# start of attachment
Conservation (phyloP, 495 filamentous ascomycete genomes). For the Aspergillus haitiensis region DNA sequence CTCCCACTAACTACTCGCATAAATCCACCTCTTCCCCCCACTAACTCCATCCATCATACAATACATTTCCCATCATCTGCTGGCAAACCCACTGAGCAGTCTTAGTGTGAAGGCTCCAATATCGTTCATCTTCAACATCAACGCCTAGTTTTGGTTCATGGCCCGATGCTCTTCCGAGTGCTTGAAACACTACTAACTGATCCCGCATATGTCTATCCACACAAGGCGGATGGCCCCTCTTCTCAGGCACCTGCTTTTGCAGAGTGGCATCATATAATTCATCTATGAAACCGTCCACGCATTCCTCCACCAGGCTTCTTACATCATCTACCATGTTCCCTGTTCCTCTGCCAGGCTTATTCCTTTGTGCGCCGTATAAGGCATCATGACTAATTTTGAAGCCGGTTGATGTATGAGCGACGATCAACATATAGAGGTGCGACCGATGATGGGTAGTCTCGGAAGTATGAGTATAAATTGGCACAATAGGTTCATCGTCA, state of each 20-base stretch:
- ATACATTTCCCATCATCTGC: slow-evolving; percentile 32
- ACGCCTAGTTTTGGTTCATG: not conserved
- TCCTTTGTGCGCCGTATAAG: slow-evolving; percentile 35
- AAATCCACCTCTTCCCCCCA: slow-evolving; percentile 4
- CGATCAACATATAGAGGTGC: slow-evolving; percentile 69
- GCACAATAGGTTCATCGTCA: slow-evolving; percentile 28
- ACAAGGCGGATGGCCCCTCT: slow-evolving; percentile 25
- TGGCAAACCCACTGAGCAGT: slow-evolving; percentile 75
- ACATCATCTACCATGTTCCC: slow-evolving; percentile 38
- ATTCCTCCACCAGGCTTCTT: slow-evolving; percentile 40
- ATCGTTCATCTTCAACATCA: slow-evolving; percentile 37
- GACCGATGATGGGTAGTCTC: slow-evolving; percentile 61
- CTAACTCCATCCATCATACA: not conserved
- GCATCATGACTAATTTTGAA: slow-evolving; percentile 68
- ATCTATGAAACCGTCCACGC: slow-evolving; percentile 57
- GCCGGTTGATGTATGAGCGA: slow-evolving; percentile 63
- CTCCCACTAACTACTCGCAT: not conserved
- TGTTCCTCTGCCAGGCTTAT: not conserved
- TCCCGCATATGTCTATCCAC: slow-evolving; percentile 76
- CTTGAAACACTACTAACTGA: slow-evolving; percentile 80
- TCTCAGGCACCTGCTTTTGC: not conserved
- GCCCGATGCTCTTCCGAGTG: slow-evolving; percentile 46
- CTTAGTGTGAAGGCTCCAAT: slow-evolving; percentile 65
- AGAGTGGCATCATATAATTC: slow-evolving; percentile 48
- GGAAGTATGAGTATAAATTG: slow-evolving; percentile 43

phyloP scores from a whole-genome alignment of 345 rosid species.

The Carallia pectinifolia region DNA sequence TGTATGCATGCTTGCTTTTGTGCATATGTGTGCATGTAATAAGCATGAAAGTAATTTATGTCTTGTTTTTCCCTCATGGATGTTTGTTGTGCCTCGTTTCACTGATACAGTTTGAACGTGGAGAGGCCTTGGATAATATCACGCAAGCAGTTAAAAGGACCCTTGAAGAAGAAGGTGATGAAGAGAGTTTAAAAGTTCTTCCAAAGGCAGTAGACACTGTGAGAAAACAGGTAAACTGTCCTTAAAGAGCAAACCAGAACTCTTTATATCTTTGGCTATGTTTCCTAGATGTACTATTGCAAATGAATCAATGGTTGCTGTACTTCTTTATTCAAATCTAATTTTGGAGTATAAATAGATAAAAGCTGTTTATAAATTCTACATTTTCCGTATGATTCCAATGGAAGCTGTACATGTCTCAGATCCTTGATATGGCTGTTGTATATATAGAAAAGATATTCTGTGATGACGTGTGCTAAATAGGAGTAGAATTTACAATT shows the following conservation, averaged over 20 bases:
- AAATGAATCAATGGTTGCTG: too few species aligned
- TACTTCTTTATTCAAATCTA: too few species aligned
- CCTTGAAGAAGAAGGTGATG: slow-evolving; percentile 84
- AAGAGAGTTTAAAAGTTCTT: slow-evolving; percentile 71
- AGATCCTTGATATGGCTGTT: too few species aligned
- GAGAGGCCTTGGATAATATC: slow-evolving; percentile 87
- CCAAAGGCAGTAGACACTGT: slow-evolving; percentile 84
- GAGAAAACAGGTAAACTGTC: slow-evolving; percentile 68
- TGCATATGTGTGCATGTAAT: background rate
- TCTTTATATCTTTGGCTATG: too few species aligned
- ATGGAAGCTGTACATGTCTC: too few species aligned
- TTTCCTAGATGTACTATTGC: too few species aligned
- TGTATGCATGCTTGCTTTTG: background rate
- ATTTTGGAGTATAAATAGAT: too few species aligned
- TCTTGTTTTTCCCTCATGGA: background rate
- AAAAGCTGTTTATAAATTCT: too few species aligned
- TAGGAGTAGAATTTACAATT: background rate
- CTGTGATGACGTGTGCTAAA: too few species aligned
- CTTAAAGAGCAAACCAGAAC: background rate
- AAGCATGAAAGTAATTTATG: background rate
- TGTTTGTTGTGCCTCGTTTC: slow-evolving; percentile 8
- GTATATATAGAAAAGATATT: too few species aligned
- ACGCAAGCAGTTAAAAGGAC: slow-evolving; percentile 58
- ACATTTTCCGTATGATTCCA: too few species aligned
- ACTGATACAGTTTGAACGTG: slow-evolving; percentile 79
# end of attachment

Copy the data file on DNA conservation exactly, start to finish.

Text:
Conservation (phyloP, 495 filamentous ascomycete genomes). For the Aspergillus haitiensis region DNA sequence CTCCCACTAACTACTCGCATAAATCCACCTCTTCCCCCCACTAACTCCATCCATCATACAATACATTTCCCATCATCTGCTGGCAAACCCACTGAGCAGTCTTAGTGTGAAGGCTCCAATATCGTTCATCTTCAACATCAACGCCTAGTTTTGGTTCATGGCCCGATGCTCTTCCGAGTGCTTGAAACACTACTAACTGATCCCGCATATGTCTATCCACACAAGGCGGATGGCCCCTCTTCTCAGGCACCTGCTTTTGCAGAGTGGCATCATATAATTCATCTATGAAACCGTCCACGCATTCCTCCACCAGGCTTCTTACATCATCTACCATGTTCCCTGTTCCTCTGCCAGGCTTATTCCTTTGTGCGCCGTATAAGGCATCATGACTAATTTTGAAGCCGGTTGATGTATGAGCGACGATCAACATATAGAGGTGCGACCGATGATGGGTAGTCTCGGAAGTATGAGTATAAATTGGCACAATAGGTTCATCGTCA, state of each 20-base stretch:
- ATACATTTCCCATCATCTGC: slow-evolving; percentile 32
- ACGCCTAGTTTTGGTTCATG: not conserved
- TCCTTTGTGCGCCGTATAAG: slow-evolving; percentile 35
- AAATCCACCTCTTCCCCCCA: slow-evolving; percentile 4
- CGATCAACATATAGAGGTGC: slow-evolving; percentile 69
- GCACAATAGGTTCATCGTCA: slow-evolving; percentile 28
- ACAAGGCGGATGGCCCCTCT: slow-evolving; percentile 25
- TGGCAAACCCACTGAGCAGT: slow-evolving; percentile 75
- ACATCATCTACCATGTTCCC: slow-evolving; percentile 38
- ATTCCTCCACCAGGCTTCTT: slow-evolving; percentile 40
- ATCGTTCATCTTCAACATCA: slow-evolving; percentile 37
- GACCGATGATGGGTAGTCTC: slow-evolving; percentile 61
- CTAACTCCATCCATCATACA: not conserved
- GCATCATGACTAATTTTGAA: slow-evolving; percentile 68
- ATCTATGAAACCGTCCACGC: slow-evolving; percentile 57
- GCCGGTTGATGTATGAGCGA: slow-evolving; percentile 63
- CTCCCACTAACTACTCGCAT: not conserved
- TGTTCCTCTGCCAGGCTTAT: not conserved
- TCCCGCATATGTCTATCCAC: slow-evolving; percentile 76
- CTTGAAACACTACTAACTGA: slow-evolving; percentile 80
- TCTCAGGCACCTGCTTTTGC: not conserved
- GCCCGATGCTCTTCCGAGTG: slow-evolving; percentile 46
- CTTAGTGTGAAGGCTCCAAT: slow-evolving; percentile 65
- AGAGTGGCATCATATAATTC: slow-evolving; percentile 48
- GGAAGTATGAGTATAAATTG: slow-evolving; percentile 43

phyloP scores from a whole-genome alignment of 345 rosid species.

The Carallia pectinifolia region DNA sequence TGTATGCATGCTTGCTTTTGTGCATATGTGTGCATGTAATAAGCATGAAAGTAATTTATGTCTTGTTTTTCCCTCATGGATGTTTGTTGTGCCTCGTTTCACTGATACAGTTTGAACGTGGAGAGGCCTTGGATAATATCACGCAAGCAGTTAAAAGGACCCTTGAAGAAGAAGGTGATGAAGAGAGTTTAAAAGTTCTTCCAAAGGCAGTAGACACTGTGAGAAAACAGGTAAACTGTCCTTAAAGAGCAAACCAGAACTCTTTATATCTTTGGCTATGTTTCCTAGATGTACTATTGCAAATGAATCAATGGTTGCTGTACTTCTTTATTCAAATCTAATTTTGGAGTATAAATAGATAAAAGCTGTTTATAAATTCTACATTTTCCGTATGATTCCAATGGAAGCTGTACATGTCTCAGATCCTTGATATGGCTGTTGTATATATAGAAAAGATATTCTGTGATGACGTGTGCTAAATAGGAGTAGAATTTACAATT shows the following conservation, averaged over 20 bases:
- AAATGAATCAATGGTTGCTG: too few species aligned
- TACTTCTTTATTCAAATCTA: too few species aligned
- CCTTGAAGAAGAAGGTGATG: slow-evolving; percentile 84
- AAGAGAGTTTAAAAGTTCTT: slow-evolving; percentile 71
- AGATCCTTGATATGGCTGTT: too few species aligned
- GAGAGGCCTTGGATAATATC: slow-evolving; percentile 87
- CCAAAGGCAGTAGACACTGT: slow-evolving; percentile 84
- GAGAAAACAGGTAAACTGTC: slow-evolving; percentile 68
- TGCATATGTGTGCATGTAAT: background rate
- TCTTTATATCTTTGGCTATG: too few species aligned
- ATGGAAGCTGTACATGTCTC: too few species aligned
- TTTCCTAGATGTACTATTGC: too few species aligned
- TGTATGCATGCTTGCTTTTG: background rate
- ATTTTGGAGTATAAATAGAT: too few species aligned
- TCTTGTTTTTCCCTCATGGA: background rate
- AAAAGCTGTTTATAAATTCT: too few species aligned
- TAGGAGTAGAATTTACAATT: background rate
- CTGTGATGACGTGTGCTAAA: too few species aligned
- CTTAAAGAGCAAACCAGAAC: background rate
- AAGCATGAAAGTAATTTATG: background rate
- TGTTTGTTGTGCCTCGTTTC: slow-evolving; percentile 8
- GTATATATAGAAAAGATATT: too few species aligned
- ACGCAAGCAGTTAAAAGGAC: slow-evolving; percentile 58
- ACATTTTCCGTATGATTCCA: too few species aligned
- ACTGATACAGTTTGAACGTG: slow-evolving; percentile 79